Competitions in maritime colleges and those held at inter-collegiate level are proving to be a boon for raising quality standards
Competitions are gaining popularity in marine engineering training institutes, one reason being that the Institute of Marine Engineers India (IMEI) is actively promoting these by sponsoring a series of competitions not just on their own but also canvassing among companies to provide financial support/sponsorship to conduct more such competitions. Seen as a powerful and unrivalled training tool, maritime training institutes in the state of Maharashtra in Western India too are helping cadets reap benefits in their grooming process by encouraging their participation in competitions.
Conscious about the need to raise the standard of seafaring by ensuring that graduates passing out are of better quality, IMEI has taken upon itself to help raise the teaching standards in the institutes in different ways. Hence competitions are considered as an important platform to help develop various skill sets of the cadets of institutes.
Two major annual events are being held consistently. The first is the Technical Paper Competitions that has proved to be invaluable in encouraging budding young engineers of the various marine engineering colleges. This was established in 2005 and promoted jointly by the Marine Engineering & Research Institute (MERI) and IMEI. The other is the MERI-Castrol Technical Paper Competition, a company-sponsored event which offers hefty prizes. Besides participating in the state level competitions cadets have the opportunity to participate in competitions conducted by their own institutes as well.
V. K Jain, Honorary Secretary General of IMEI says that by helping to conduct such competitions for the maritime training institutes in the state, it is giving back to the alma mater and the country what it has received.
“During our time it was a different situation,” he points out. “We are helping to enthuse potential candidates who while participating are able to exercise their professional and independent judgment. Such competitions help cadets to enhance their accuracy, speed and efficiency and work under pressure as the groups which are competing have to face cross examination by a panel of judges after they finish their presentation. IMEI believes in motivating students and in this regard has instituted cash awards for the winners. We also have technical essay competitions and Model making competition. The later encourages students to join and design model boats complete with motor and all other features.”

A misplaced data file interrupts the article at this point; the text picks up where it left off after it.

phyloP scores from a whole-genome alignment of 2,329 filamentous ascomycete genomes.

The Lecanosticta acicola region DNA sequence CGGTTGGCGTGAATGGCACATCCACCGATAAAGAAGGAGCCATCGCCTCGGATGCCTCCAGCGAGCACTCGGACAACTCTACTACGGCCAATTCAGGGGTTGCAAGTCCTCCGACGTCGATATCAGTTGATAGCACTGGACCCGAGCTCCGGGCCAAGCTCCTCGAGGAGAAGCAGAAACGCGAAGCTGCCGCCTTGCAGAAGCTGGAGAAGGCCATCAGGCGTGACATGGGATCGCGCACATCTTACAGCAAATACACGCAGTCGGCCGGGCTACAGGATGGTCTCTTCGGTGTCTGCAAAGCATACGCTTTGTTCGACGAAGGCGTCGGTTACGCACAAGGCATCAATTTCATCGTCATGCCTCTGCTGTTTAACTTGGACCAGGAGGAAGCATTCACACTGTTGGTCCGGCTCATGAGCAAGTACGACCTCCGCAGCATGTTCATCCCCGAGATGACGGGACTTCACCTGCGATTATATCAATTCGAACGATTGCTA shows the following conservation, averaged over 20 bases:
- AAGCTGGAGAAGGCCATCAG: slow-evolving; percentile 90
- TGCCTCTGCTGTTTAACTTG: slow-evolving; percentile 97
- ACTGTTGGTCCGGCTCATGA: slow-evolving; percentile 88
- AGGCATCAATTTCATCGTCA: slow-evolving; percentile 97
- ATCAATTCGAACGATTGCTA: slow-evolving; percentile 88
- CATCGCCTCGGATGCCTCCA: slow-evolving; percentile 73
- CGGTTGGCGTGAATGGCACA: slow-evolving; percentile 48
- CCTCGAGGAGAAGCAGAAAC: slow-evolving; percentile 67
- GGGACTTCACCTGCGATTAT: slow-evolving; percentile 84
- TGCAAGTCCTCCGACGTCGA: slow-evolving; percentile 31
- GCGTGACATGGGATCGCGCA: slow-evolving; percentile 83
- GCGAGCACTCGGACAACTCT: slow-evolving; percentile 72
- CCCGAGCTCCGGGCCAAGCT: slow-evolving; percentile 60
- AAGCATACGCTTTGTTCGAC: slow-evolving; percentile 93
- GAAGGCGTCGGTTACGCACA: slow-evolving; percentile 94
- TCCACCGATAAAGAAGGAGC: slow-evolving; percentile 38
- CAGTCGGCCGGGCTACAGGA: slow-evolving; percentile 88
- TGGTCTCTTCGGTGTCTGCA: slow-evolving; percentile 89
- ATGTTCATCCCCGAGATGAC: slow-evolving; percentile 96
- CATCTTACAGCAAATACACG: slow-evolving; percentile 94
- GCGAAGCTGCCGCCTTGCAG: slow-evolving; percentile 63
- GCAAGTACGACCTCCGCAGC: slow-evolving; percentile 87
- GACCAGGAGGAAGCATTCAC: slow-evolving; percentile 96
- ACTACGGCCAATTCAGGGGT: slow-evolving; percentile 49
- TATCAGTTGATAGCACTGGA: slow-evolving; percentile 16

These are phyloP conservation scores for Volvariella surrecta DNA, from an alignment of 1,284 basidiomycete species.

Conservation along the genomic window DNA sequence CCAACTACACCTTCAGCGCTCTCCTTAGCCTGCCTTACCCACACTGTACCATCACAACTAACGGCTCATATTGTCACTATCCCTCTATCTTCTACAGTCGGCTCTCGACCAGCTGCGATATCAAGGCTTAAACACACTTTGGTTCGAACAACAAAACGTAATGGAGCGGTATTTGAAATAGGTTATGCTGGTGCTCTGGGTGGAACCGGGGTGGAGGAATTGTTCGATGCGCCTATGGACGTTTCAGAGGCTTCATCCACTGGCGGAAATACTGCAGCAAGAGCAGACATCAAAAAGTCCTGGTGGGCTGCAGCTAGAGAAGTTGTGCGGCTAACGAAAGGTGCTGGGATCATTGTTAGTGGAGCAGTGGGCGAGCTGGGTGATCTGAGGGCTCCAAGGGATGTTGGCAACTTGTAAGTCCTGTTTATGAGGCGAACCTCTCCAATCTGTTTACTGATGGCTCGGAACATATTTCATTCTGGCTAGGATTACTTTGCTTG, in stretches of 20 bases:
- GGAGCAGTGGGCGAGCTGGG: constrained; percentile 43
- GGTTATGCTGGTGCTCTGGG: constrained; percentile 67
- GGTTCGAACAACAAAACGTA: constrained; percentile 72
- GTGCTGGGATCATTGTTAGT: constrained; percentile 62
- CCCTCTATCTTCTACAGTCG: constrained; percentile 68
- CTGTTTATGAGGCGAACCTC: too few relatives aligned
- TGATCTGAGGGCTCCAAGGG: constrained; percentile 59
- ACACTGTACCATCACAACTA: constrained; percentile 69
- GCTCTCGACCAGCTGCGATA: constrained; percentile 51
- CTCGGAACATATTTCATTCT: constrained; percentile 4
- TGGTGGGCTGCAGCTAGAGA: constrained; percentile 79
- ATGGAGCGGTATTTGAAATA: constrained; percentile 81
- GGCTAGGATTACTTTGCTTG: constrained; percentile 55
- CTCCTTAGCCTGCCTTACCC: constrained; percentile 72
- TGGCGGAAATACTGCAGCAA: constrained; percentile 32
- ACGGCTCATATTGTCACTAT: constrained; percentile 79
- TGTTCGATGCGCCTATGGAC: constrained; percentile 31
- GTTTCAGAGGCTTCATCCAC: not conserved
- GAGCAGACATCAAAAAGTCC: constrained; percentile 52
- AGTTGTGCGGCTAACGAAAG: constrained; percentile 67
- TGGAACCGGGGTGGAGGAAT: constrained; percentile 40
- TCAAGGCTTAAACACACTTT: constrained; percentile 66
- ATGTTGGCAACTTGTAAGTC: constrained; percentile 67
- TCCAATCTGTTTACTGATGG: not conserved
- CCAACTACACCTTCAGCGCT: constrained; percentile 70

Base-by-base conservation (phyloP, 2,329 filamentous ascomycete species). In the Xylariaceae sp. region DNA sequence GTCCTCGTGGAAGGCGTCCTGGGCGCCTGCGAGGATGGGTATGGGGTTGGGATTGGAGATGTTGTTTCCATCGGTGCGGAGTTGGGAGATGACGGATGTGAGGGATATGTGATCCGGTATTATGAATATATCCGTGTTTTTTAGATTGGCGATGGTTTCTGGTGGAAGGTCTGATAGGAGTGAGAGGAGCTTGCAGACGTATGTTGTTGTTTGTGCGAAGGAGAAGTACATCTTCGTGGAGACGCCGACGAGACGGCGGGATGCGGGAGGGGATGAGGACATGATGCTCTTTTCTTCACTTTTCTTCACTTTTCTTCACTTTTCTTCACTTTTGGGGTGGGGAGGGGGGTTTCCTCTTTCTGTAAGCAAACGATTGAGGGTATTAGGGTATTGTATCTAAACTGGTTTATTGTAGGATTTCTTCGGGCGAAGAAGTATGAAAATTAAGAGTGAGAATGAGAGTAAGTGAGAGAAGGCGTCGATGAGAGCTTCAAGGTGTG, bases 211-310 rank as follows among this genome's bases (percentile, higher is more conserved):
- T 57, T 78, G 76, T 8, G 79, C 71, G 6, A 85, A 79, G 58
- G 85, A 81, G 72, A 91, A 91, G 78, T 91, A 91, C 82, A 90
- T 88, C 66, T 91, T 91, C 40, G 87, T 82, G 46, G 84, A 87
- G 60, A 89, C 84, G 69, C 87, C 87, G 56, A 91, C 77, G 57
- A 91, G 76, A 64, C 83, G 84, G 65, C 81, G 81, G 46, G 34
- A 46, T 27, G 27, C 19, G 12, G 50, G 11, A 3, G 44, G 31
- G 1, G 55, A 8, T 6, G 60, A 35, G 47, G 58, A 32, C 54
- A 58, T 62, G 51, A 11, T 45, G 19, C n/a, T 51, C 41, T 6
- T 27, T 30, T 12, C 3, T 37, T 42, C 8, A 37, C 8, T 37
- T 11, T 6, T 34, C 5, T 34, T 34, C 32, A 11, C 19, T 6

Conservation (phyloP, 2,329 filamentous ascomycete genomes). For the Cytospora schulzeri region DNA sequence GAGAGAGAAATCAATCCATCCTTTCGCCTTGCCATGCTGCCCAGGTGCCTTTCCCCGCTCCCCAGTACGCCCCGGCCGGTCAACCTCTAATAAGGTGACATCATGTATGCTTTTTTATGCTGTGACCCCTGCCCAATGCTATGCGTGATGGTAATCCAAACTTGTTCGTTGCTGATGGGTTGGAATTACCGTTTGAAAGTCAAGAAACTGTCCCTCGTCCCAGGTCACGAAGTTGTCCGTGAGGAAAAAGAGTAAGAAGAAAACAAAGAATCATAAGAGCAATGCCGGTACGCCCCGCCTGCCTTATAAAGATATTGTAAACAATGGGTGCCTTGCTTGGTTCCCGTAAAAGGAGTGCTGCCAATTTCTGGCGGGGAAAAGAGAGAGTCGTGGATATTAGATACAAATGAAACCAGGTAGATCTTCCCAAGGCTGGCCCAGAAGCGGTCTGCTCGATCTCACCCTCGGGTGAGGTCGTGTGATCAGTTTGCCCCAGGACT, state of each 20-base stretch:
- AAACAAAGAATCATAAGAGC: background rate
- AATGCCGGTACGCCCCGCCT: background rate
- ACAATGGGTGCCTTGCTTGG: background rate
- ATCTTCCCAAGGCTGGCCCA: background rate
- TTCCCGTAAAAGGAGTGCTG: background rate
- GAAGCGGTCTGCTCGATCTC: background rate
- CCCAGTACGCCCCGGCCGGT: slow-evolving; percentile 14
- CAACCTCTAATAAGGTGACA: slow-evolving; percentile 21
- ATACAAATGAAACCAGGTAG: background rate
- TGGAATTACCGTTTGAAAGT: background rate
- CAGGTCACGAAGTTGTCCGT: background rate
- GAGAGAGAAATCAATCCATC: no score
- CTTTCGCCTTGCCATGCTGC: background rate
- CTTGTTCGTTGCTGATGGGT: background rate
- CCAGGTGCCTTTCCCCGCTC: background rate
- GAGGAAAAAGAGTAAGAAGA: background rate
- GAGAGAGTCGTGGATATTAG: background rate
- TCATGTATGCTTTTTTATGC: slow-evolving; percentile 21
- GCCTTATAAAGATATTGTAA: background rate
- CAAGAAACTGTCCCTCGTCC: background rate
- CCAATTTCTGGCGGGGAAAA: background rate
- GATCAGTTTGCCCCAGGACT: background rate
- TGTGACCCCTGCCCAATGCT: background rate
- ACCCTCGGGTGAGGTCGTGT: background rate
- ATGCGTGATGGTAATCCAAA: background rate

This year a judge remarked, “During our time it was totally different and we did not have such opportunities. Today, the cadets have the electronic media, websites, Google search and access to several avenues to help garner and accumulate information and gain knowledge. I wish I could have been able to take part in such events during my cadet days.”
The organizing parties contend that competing in groups’ calls for collaborating, which provides opportunities for one partner to internalize the skills of the other, and thus improve the position both within and without the alliance. This yields a fine-grained understanding of the determinants of inter-partner learning: that not all partners are equally adept at learning; that asymmetries in learning alter the relative bargaining power of partners; that stability and longevity may be inappropriate metrics of partnership success; that partners may have competitive, as well as collaborative aims, vis-à-vis each other; and that process may be more important than structure in determining learning outcomes.
It is an active learning process and the best way to let students be actively involved. Competitions have been motivating and promoting students to work harder. Usually, when a competition topic is assigned to the students, students are asking more questions than regular homework. Students even try to learn beyond the normal classroom curriculum in order to win the competition. The classroom creates a learner-centric environment.